A SKATER’S GUIDE TO TENERIFE

A SKATER'S GUIDE TO TENERIFEA SKATER'S GUIDE TO TENERIFE

A SKATER'S GUIDE TO TENERIFE

A SKATER'S GUIDE TO TENERIFE

A SKATER'S GUIDE TO TENERIFE

The island of Tenerife is the largest of Spain’s Canary Islands and can be found lurking off the west coast of Africa. Famous for its huge pre-Lent festival and a giant dormant volcano, the island also boasts beaches with sands that range from yellow to black, and a hugely varied landscape that could easily make you think you were on another planet. It is also home to some incredible roads, which was the main reason we were there. Our crew of Mirko Paoloni, Edoardo Bardi, Mariano Conti and Andrea Pedrotti stayed for eight sunny days.

Santa Cruz

On the south of the island lies the bustling city of Santa Cruz. If you go to or have ever visited Tenerife, there’s a good chance you will start your journey from here. This is where everything comes together for riders: seriously bombable hills above the city, a brand new skatepark designed by one of the X Games park designers and the most active nightlife on the Canary Islands. To top it off, there are surfable breaks too.

Playa de Las Teresitas

This spot is always worth a visit and was our first session of the trip before we headed further south to the infamous Anaconda road. Two scenic roads lead down from the beautiful viewpoint at Mirador Las Teresitas; one brings you back down to Santa Cruz and the other one takes you north. The road to Santa Cruz is a mellow scenic cruise about 3 km long. If you’re having a break up there, though, it might be best to keep your stuff with you and a wary eye on your car. On our first lunch break, a Bastardo inflagranti tried to break into our side window. Mirko spotted him and started shouting and running up to the car. But when questioned, the dude didn’t seem too stressed. He just started mumbling about how he had dropped a joint he had just rolled and was simply trying to find it. Clearly he thought it had fallen inside every car in sight, as all of them had scratch marks on their locks! Another car owner called the police, but the guy somehow wandered off and disappeared before they arrived and subsequently blocked the road, putting an end to our sessions there for the day.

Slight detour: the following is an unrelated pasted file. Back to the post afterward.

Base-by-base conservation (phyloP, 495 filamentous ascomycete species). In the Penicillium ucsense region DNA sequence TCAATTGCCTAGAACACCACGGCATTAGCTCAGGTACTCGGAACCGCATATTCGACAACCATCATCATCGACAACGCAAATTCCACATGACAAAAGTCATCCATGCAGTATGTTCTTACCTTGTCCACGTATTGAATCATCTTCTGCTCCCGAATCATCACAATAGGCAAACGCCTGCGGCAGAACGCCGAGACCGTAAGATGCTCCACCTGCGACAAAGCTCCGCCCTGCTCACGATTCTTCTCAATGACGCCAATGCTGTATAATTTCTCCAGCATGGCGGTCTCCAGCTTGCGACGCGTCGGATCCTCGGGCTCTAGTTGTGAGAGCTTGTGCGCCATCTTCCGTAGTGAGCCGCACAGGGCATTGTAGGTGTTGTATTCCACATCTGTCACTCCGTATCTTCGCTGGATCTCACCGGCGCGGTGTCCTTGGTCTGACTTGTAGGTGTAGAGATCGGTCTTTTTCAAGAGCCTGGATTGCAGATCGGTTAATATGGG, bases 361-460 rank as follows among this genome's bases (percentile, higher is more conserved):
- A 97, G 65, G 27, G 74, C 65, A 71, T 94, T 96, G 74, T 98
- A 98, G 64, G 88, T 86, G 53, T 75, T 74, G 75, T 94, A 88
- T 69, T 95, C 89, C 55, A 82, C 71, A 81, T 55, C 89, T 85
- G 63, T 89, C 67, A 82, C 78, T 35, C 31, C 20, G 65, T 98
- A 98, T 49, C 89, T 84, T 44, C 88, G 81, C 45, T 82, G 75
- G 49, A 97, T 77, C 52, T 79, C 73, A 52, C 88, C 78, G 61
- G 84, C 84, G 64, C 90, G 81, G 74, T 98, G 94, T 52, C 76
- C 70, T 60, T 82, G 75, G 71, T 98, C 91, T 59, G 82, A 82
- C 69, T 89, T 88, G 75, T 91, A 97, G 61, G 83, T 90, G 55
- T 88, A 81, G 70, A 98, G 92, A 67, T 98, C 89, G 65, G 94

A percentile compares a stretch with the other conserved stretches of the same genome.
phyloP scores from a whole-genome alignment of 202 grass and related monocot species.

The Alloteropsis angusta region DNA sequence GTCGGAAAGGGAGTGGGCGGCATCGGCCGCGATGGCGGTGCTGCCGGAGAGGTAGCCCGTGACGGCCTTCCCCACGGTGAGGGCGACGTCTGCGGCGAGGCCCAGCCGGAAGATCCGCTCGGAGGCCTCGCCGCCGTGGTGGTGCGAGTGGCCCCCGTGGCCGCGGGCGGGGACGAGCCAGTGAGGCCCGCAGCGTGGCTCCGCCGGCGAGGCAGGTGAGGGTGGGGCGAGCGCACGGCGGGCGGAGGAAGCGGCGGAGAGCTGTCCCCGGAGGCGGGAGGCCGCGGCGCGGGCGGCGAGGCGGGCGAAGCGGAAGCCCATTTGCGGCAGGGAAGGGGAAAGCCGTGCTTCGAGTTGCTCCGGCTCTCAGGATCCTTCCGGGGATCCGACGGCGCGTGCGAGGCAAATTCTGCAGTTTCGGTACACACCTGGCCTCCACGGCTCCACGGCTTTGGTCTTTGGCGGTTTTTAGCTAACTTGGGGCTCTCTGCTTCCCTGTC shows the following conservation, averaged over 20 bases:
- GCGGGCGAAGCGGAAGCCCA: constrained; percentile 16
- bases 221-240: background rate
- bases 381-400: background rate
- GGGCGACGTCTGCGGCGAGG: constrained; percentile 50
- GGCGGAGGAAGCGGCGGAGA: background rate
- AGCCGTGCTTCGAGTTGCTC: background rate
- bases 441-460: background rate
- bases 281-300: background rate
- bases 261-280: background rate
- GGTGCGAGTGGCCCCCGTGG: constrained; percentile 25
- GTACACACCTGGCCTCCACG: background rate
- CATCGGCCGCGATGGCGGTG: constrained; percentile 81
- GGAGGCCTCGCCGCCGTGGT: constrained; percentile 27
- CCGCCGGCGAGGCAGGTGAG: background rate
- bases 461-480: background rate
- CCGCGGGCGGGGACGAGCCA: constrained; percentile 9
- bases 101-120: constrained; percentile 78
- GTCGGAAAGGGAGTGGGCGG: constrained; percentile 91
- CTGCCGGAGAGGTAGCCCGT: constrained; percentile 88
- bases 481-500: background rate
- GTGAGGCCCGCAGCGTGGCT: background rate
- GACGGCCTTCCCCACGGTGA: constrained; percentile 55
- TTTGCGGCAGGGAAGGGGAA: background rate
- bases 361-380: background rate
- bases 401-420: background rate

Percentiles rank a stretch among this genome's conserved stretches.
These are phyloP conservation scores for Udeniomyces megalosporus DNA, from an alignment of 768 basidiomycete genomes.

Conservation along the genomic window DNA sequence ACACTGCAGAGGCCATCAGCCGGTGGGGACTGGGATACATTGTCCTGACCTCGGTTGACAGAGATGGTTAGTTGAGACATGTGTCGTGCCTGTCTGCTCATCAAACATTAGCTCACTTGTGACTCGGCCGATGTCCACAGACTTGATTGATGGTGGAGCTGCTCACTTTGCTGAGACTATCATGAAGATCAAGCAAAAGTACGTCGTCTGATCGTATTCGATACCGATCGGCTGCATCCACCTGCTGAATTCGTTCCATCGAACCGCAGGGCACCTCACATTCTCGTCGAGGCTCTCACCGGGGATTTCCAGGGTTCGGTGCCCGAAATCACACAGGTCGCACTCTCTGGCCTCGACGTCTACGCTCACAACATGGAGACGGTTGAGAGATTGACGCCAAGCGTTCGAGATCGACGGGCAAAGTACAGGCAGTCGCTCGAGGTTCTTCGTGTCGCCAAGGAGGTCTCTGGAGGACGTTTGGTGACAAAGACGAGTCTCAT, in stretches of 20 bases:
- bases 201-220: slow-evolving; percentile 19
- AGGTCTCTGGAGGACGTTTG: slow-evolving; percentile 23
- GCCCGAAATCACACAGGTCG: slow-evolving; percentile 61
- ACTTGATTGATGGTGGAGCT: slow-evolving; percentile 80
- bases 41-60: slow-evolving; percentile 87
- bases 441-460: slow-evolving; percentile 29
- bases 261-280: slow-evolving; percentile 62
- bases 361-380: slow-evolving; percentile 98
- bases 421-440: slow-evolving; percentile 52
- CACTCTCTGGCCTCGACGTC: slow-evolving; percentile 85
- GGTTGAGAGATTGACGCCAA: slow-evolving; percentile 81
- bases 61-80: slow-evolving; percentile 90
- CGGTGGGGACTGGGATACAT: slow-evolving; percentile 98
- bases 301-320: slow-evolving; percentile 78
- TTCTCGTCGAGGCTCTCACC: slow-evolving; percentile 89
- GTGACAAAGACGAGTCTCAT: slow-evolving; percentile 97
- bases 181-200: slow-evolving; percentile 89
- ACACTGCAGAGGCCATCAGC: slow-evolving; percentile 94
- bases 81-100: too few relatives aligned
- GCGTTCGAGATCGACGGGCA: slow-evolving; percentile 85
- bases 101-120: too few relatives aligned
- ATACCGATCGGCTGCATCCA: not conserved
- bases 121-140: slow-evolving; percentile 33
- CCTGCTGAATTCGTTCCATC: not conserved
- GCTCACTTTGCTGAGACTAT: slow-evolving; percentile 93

Anaconda

This is certainly the most famous run on the island and a mandatory stop when you are there. The snake lies above a little village called Barranco Hondo and leads up to a handful of little farms. We spent two days filming and skating there with locals Santi Domingorena, Angel Diaz Cano and Sergio Henríquez Insúa. As you can see from the photograph, the surface of this road is gnarly. Really gnarly. The Anaconda claimed one victim from our crew while we were there. While Mariano was being filmed with the car, Sergio and Mirko took advantage of the shuttle service and took on some heavy full-run battles down the snake’s back. Way ahead of Sergio, Mirko’s board decided to stop while in the middle of a full-speed heelside slide. This put him on the hot seat at about 60 km/h and ejected him pretty much off the road, through bushes and out of sight. That was one of those moments where everyone collectively thinks, Oh, s–t. We all thought we were going to find him unconscious and seriously f—ed up, but luckily, when we spotted him he was still alive – but very shaken up. Not just mentally either; he was literally shaking. Blasting off the road at 60 km/h will do that to you. A trip to the hospital revealed a broken ankle that unfortunately put him out of action for the rest of the trip. The skin of this monster anaconda is definitely peeling off, so if you want to hit it, you’d better come sooner rather than

El Bueno

Probably the nicest name a bus stop could ever have, and also a fitting name for a fast and dry road, which Mariano and Sergio particularly enjoyed blasting down. The surface of El Bueno is really smooth, and it features a lot of corners as well as a breathtaking view over the Atlantic Ocean and the neighboring island of La Gomera. This year there will also be a BigMountainSkate competition for the first time at this spot.